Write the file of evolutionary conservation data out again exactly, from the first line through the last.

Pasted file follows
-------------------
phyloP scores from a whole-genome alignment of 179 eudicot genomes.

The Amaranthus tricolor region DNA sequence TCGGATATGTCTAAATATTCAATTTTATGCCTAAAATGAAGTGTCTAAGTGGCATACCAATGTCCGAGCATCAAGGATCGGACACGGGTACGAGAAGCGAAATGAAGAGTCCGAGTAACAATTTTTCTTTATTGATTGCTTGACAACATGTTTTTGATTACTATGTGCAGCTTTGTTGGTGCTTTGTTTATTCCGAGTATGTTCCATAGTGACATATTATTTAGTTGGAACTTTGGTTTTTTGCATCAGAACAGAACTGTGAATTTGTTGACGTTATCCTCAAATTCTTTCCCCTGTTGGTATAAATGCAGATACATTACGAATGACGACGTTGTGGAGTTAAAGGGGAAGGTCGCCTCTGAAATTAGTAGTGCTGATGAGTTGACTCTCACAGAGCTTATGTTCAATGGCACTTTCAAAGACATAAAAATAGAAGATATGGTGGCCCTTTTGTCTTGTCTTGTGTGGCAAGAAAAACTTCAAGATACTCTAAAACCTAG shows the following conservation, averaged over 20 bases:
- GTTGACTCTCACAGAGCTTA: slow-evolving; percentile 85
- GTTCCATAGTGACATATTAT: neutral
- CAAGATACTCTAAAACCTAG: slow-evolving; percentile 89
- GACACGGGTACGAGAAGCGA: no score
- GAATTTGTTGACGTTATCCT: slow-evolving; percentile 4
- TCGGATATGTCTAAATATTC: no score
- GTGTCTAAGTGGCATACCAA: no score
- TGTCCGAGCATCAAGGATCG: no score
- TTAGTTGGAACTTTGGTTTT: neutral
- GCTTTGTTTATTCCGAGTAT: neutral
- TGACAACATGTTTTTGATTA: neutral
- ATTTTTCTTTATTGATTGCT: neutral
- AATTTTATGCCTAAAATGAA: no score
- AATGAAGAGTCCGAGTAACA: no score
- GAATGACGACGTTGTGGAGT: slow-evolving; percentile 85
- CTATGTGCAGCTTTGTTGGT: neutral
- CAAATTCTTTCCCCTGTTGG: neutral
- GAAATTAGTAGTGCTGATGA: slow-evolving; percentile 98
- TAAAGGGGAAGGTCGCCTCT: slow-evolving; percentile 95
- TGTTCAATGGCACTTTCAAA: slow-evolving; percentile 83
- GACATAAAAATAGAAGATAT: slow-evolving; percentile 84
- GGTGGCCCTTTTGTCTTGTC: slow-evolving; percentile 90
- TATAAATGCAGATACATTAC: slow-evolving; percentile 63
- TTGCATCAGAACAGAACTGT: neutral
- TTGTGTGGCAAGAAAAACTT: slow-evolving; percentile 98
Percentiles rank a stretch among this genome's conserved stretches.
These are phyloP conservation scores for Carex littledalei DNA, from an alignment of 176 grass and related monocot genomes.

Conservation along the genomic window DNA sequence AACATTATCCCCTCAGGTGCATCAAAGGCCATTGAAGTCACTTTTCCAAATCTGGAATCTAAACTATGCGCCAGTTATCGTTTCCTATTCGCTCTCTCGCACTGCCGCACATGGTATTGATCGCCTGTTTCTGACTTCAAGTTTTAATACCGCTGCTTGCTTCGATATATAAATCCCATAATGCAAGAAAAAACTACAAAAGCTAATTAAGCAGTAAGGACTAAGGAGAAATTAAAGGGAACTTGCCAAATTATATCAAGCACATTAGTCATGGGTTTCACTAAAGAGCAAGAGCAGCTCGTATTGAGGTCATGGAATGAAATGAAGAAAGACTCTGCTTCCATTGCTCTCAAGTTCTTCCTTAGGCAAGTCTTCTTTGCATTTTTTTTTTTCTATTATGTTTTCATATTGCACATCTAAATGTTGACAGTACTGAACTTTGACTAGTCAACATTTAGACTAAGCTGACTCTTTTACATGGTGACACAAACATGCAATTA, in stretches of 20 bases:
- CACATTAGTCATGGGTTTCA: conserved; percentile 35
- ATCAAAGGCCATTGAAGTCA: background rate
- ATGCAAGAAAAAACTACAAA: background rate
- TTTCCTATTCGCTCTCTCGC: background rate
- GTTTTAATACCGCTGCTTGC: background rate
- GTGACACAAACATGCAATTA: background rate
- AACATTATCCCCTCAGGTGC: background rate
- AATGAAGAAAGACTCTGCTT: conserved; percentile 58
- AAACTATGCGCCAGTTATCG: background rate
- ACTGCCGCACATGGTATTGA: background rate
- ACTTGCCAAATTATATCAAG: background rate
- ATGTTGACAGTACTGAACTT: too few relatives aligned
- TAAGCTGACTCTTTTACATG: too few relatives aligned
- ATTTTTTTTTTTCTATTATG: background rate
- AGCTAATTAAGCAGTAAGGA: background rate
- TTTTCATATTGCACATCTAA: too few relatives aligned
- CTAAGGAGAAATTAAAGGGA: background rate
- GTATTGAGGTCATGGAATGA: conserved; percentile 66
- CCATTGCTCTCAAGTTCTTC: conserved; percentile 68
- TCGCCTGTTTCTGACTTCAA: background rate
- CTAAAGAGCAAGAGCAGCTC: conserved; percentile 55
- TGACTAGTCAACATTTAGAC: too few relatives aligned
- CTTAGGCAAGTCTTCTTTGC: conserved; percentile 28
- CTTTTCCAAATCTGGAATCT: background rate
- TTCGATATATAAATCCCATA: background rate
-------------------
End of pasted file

phyloP scores from a whole-genome alignment of 179 eudicot genomes.

The Amaranthus tricolor region DNA sequence TCGGATATGTCTAAATATTCAATTTTATGCCTAAAATGAAGTGTCTAAGTGGCATACCAATGTCCGAGCATCAAGGATCGGACACGGGTACGAGAAGCGAAATGAAGAGTCCGAGTAACAATTTTTCTTTATTGATTGCTTGACAACATGTTTTTGATTACTATGTGCAGCTTTGTTGGTGCTTTGTTTATTCCGAGTATGTTCCATAGTGACATATTATTTAGTTGGAACTTTGGTTTTTTGCATCAGAACAGAACTGTGAATTTGTTGACGTTATCCTCAAATTCTTTCCCCTGTTGGTATAAATGCAGATACATTACGAATGACGACGTTGTGGAGTTAAAGGGGAAGGTCGCCTCTGAAATTAGTAGTGCTGATGAGTTGACTCTCACAGAGCTTATGTTCAATGGCACTTTCAAAGACATAAAAATAGAAGATATGGTGGCCCTTTTGTCTTGTCTTGTGTGGCAAGAAAAACTTCAAGATACTCTAAAACCTAG shows the following conservation, averaged over 20 bases:
- GTTGACTCTCACAGAGCTTA: slow-evolving; percentile 85
- GTTCCATAGTGACATATTAT: neutral
- CAAGATACTCTAAAACCTAG: slow-evolving; percentile 89
- GACACGGGTACGAGAAGCGA: no score
- GAATTTGTTGACGTTATCCT: slow-evolving; percentile 4
- TCGGATATGTCTAAATATTC: no score
- GTGTCTAAGTGGCATACCAA: no score
- TGTCCGAGCATCAAGGATCG: no score
- TTAGTTGGAACTTTGGTTTT: neutral
- GCTTTGTTTATTCCGAGTAT: neutral
- TGACAACATGTTTTTGATTA: neutral
- ATTTTTCTTTATTGATTGCT: neutral
- AATTTTATGCCTAAAATGAA: no score
- AATGAAGAGTCCGAGTAACA: no score
- GAATGACGACGTTGTGGAGT: slow-evolving; percentile 85
- CTATGTGCAGCTTTGTTGGT: neutral
- CAAATTCTTTCCCCTGTTGG: neutral
- GAAATTAGTAGTGCTGATGA: slow-evolving; percentile 98
- TAAAGGGGAAGGTCGCCTCT: slow-evolving; percentile 95
- TGTTCAATGGCACTTTCAAA: slow-evolving; percentile 83
- GACATAAAAATAGAAGATAT: slow-evolving; percentile 84
- GGTGGCCCTTTTGTCTTGTC: slow-evolving; percentile 90
- TATAAATGCAGATACATTAC: slow-evolving; percentile 63
- TTGCATCAGAACAGAACTGT: neutral
- TTGTGTGGCAAGAAAAACTT: slow-evolving; percentile 98
Percentiles rank a stretch among this genome's conserved stretches.
These are phyloP conservation scores for Carex littledalei DNA, from an alignment of 176 grass and related monocot genomes.

Conservation along the genomic window DNA sequence AACATTATCCCCTCAGGTGCATCAAAGGCCATTGAAGTCACTTTTCCAAATCTGGAATCTAAACTATGCGCCAGTTATCGTTTCCTATTCGCTCTCTCGCACTGCCGCACATGGTATTGATCGCCTGTTTCTGACTTCAAGTTTTAATACCGCTGCTTGCTTCGATATATAAATCCCATAATGCAAGAAAAAACTACAAAAGCTAATTAAGCAGTAAGGACTAAGGAGAAATTAAAGGGAACTTGCCAAATTATATCAAGCACATTAGTCATGGGTTTCACTAAAGAGCAAGAGCAGCTCGTATTGAGGTCATGGAATGAAATGAAGAAAGACTCTGCTTCCATTGCTCTCAAGTTCTTCCTTAGGCAAGTCTTCTTTGCATTTTTTTTTTTCTATTATGTTTTCATATTGCACATCTAAATGTTGACAGTACTGAACTTTGACTAGTCAACATTTAGACTAAGCTGACTCTTTTACATGGTGACACAAACATGCAATTA, in stretches of 20 bases:
- CACATTAGTCATGGGTTTCA: conserved; percentile 35
- ATCAAAGGCCATTGAAGTCA: background rate
- ATGCAAGAAAAAACTACAAA: background rate
- TTTCCTATTCGCTCTCTCGC: background rate
- GTTTTAATACCGCTGCTTGC: background rate
- GTGACACAAACATGCAATTA: background rate
- AACATTATCCCCTCAGGTGC: background rate
- AATGAAGAAAGACTCTGCTT: conserved; percentile 58
- AAACTATGCGCCAGTTATCG: background rate
- ACTGCCGCACATGGTATTGA: background rate
- ACTTGCCAAATTATATCAAG: background rate
- ATGTTGACAGTACTGAACTT: too few relatives aligned
- TAAGCTGACTCTTTTACATG: too few relatives aligned
- ATTTTTTTTTTTCTATTATG: background rate
- AGCTAATTAAGCAGTAAGGA: background rate
- TTTTCATATTGCACATCTAA: too few relatives aligned
- CTAAGGAGAAATTAAAGGGA: background rate
- GTATTGAGGTCATGGAATGA: conserved; percentile 66
- CCATTGCTCTCAAGTTCTTC: conserved; percentile 68
- TCGCCTGTTTCTGACTTCAA: background rate
- CTAAAGAGCAAGAGCAGCTC: conserved; percentile 55
- TGACTAGTCAACATTTAGAC: too few relatives aligned
- CTTAGGCAAGTCTTCTTTGC: conserved; percentile 28
- CTTTTCCAAATCTGGAATCT: background rate
- TTCGATATATAAATCCCATA: background rate